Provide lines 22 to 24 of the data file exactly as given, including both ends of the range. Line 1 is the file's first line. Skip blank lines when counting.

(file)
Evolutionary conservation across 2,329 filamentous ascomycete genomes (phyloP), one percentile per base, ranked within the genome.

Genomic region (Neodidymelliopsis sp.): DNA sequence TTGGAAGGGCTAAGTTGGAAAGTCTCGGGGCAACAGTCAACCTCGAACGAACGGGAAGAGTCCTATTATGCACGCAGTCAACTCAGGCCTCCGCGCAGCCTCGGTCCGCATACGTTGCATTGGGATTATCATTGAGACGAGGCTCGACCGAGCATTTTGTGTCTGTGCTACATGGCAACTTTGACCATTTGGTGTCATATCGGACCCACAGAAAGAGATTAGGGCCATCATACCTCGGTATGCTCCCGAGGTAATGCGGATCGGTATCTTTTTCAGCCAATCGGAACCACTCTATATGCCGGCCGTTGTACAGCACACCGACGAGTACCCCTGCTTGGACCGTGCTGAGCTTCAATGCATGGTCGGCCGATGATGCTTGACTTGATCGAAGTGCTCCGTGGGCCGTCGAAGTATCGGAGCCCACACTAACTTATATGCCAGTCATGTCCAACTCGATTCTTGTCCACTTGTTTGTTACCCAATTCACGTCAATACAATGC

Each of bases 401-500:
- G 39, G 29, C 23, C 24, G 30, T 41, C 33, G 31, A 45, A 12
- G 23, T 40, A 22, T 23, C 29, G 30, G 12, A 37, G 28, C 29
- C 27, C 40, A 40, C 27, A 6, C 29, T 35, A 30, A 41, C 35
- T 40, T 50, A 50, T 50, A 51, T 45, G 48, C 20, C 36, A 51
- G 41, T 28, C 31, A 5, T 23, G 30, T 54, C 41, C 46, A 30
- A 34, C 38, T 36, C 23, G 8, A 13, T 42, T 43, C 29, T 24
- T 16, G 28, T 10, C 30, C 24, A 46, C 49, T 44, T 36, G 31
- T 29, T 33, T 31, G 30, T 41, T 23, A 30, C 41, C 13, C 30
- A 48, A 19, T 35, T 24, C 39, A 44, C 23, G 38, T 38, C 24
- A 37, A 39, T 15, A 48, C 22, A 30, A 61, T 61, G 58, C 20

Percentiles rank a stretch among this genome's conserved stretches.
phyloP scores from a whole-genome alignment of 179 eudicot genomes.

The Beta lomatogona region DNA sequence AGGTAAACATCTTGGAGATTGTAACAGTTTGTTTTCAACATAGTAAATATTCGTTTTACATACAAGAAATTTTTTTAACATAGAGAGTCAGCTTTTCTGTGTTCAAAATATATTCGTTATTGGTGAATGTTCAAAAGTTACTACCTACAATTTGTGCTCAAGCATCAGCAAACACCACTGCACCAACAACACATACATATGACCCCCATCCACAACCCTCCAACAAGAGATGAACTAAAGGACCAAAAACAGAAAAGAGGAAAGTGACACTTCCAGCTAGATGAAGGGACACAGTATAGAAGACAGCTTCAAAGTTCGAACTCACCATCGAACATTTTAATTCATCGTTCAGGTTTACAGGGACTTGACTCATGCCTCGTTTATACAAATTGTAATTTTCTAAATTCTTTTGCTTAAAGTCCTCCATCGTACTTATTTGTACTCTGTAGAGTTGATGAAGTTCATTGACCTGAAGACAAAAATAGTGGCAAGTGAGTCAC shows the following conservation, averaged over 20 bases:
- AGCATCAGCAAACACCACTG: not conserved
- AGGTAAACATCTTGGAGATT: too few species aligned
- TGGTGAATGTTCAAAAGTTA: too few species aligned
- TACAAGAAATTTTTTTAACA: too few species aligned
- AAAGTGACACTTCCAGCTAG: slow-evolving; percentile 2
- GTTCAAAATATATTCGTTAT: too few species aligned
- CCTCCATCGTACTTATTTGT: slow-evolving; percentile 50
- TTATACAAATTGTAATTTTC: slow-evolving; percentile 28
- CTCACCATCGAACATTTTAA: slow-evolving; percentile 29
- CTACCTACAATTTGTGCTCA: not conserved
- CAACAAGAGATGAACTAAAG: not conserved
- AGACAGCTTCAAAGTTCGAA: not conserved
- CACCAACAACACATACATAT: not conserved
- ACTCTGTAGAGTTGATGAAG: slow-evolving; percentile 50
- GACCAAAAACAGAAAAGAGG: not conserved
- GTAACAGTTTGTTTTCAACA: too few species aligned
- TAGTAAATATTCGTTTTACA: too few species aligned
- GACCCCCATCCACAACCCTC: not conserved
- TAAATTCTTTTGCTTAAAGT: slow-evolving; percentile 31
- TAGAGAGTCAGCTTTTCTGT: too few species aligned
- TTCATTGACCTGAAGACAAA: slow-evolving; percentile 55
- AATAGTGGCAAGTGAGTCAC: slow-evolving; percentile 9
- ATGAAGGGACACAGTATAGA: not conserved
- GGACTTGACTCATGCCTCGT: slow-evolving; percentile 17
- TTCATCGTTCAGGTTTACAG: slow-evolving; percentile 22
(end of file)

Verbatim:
- GTTCAAAATATATTCGTTAT: too few species aligned
- CCTCCATCGTACTTATTTGT: slow-evolving; percentile 50
- TTATACAAATTGTAATTTTC: slow-evolving; percentile 28